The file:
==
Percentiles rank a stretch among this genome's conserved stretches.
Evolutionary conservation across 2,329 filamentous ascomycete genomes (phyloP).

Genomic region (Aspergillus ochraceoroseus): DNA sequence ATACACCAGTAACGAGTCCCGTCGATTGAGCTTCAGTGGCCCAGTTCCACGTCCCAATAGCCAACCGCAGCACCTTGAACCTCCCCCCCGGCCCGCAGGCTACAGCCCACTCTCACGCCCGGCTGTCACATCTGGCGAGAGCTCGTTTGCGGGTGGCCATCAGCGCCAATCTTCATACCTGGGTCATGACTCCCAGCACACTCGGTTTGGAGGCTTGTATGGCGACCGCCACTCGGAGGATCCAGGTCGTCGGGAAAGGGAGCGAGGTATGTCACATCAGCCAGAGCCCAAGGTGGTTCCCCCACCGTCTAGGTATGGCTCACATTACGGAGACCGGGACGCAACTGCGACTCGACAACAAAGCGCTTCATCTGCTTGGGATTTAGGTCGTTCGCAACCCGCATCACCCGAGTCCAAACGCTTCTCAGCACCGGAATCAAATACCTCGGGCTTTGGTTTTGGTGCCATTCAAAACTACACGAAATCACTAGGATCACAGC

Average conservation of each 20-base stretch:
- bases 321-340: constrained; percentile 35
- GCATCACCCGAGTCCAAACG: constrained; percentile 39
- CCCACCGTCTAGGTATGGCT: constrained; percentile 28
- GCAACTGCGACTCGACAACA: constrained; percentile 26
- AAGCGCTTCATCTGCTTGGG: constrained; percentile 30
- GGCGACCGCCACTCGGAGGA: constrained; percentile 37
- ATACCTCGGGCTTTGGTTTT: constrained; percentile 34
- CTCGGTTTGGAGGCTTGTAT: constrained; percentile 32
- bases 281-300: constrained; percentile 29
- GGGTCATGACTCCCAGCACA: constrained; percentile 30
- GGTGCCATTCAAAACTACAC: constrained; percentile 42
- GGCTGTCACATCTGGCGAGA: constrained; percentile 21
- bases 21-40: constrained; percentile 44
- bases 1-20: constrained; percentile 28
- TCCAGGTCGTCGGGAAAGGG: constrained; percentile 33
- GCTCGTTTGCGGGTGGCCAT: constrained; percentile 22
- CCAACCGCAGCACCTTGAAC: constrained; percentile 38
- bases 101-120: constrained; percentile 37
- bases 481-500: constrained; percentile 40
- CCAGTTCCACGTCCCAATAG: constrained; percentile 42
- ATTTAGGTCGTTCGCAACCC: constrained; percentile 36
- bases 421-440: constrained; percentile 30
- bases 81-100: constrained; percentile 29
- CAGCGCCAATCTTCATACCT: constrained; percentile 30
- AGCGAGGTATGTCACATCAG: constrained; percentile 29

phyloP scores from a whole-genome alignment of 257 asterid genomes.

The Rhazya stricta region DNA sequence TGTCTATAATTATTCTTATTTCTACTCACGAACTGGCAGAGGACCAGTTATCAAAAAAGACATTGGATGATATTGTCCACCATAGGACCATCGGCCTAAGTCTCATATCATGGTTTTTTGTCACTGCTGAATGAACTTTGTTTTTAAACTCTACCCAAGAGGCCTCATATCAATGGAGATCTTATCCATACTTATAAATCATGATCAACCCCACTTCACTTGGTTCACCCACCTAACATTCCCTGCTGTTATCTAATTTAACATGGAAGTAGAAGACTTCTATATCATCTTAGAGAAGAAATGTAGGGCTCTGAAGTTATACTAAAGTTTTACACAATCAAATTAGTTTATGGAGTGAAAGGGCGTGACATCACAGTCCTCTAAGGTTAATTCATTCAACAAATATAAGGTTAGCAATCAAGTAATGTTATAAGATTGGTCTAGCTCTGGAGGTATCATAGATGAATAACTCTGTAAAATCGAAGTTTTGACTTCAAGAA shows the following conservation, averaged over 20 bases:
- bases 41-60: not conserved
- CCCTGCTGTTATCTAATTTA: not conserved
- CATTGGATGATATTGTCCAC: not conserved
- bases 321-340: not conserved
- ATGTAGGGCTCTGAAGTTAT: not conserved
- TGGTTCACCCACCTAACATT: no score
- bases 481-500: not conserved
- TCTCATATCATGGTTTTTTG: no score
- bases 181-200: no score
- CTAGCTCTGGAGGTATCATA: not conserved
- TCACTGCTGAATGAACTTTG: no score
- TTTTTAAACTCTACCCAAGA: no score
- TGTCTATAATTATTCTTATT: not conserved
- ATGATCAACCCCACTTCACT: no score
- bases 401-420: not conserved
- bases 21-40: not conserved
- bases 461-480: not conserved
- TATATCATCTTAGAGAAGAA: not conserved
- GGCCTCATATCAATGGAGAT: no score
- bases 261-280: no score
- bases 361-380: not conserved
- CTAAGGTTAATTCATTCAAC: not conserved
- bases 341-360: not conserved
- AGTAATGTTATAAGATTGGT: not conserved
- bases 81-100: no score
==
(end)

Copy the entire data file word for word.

Percentiles rank a stretch among this genome's conserved stretches.
Evolutionary conservation across 2,329 filamentous ascomycete genomes (phyloP).

Genomic region (Aspergillus ochraceoroseus): DNA sequence ATACACCAGTAACGAGTCCCGTCGATTGAGCTTCAGTGGCCCAGTTCCACGTCCCAATAGCCAACCGCAGCACCTTGAACCTCCCCCCCGGCCCGCAGGCTACAGCCCACTCTCACGCCCGGCTGTCACATCTGGCGAGAGCTCGTTTGCGGGTGGCCATCAGCGCCAATCTTCATACCTGGGTCATGACTCCCAGCACACTCGGTTTGGAGGCTTGTATGGCGACCGCCACTCGGAGGATCCAGGTCGTCGGGAAAGGGAGCGAGGTATGTCACATCAGCCAGAGCCCAAGGTGGTTCCCCCACCGTCTAGGTATGGCTCACATTACGGAGACCGGGACGCAACTGCGACTCGACAACAAAGCGCTTCATCTGCTTGGGATTTAGGTCGTTCGCAACCCGCATCACCCGAGTCCAAACGCTTCTCAGCACCGGAATCAAATACCTCGGGCTTTGGTTTTGGTGCCATTCAAAACTACACGAAATCACTAGGATCACAGC

Average conservation of each 20-base stretch:
- bases 321-340: constrained; percentile 35
- GCATCACCCGAGTCCAAACG: constrained; percentile 39
- CCCACCGTCTAGGTATGGCT: constrained; percentile 28
- GCAACTGCGACTCGACAACA: constrained; percentile 26
- AAGCGCTTCATCTGCTTGGG: constrained; percentile 30
- GGCGACCGCCACTCGGAGGA: constrained; percentile 37
- ATACCTCGGGCTTTGGTTTT: constrained; percentile 34
- CTCGGTTTGGAGGCTTGTAT: constrained; percentile 32
- bases 281-300: constrained; percentile 29
- GGGTCATGACTCCCAGCACA: constrained; percentile 30
- GGTGCCATTCAAAACTACAC: constrained; percentile 42
- GGCTGTCACATCTGGCGAGA: constrained; percentile 21
- bases 21-40: constrained; percentile 44
- bases 1-20: constrained; percentile 28
- TCCAGGTCGTCGGGAAAGGG: constrained; percentile 33
- GCTCGTTTGCGGGTGGCCAT: constrained; percentile 22
- CCAACCGCAGCACCTTGAAC: constrained; percentile 38
- bases 101-120: constrained; percentile 37
- bases 481-500: constrained; percentile 40
- CCAGTTCCACGTCCCAATAG: constrained; percentile 42
- ATTTAGGTCGTTCGCAACCC: constrained; percentile 36
- bases 421-440: constrained; percentile 30
- bases 81-100: constrained; percentile 29
- CAGCGCCAATCTTCATACCT: constrained; percentile 30
- AGCGAGGTATGTCACATCAG: constrained; percentile 29

phyloP scores from a whole-genome alignment of 257 asterid genomes.

The Rhazya stricta region DNA sequence TGTCTATAATTATTCTTATTTCTACTCACGAACTGGCAGAGGACCAGTTATCAAAAAAGACATTGGATGATATTGTCCACCATAGGACCATCGGCCTAAGTCTCATATCATGGTTTTTTGTCACTGCTGAATGAACTTTGTTTTTAAACTCTACCCAAGAGGCCTCATATCAATGGAGATCTTATCCATACTTATAAATCATGATCAACCCCACTTCACTTGGTTCACCCACCTAACATTCCCTGCTGTTATCTAATTTAACATGGAAGTAGAAGACTTCTATATCATCTTAGAGAAGAAATGTAGGGCTCTGAAGTTATACTAAAGTTTTACACAATCAAATTAGTTTATGGAGTGAAAGGGCGTGACATCACAGTCCTCTAAGGTTAATTCATTCAACAAATATAAGGTTAGCAATCAAGTAATGTTATAAGATTGGTCTAGCTCTGGAGGTATCATAGATGAATAACTCTGTAAAATCGAAGTTTTGACTTCAAGAA shows the following conservation, averaged over 20 bases:
- bases 41-60: not conserved
- CCCTGCTGTTATCTAATTTA: not conserved
- CATTGGATGATATTGTCCAC: not conserved
- bases 321-340: not conserved
- ATGTAGGGCTCTGAAGTTAT: not conserved
- TGGTTCACCCACCTAACATT: no score
- bases 481-500: not conserved
- TCTCATATCATGGTTTTTTG: no score
- bases 181-200: no score
- CTAGCTCTGGAGGTATCATA: not conserved
- TCACTGCTGAATGAACTTTG: no score
- TTTTTAAACTCTACCCAAGA: no score
- TGTCTATAATTATTCTTATT: not conserved
- ATGATCAACCCCACTTCACT: no score
- bases 401-420: not conserved
- bases 21-40: not conserved
- bases 461-480: not conserved
- TATATCATCTTAGAGAAGAA: not conserved
- GGCCTCATATCAATGGAGAT: no score
- bases 261-280: no score
- bases 361-380: not conserved
- CTAAGGTTAATTCATTCAAC: not conserved
- bases 341-360: not conserved
- AGTAATGTTATAAGATTGGT: not conserved
- bases 81-100: no score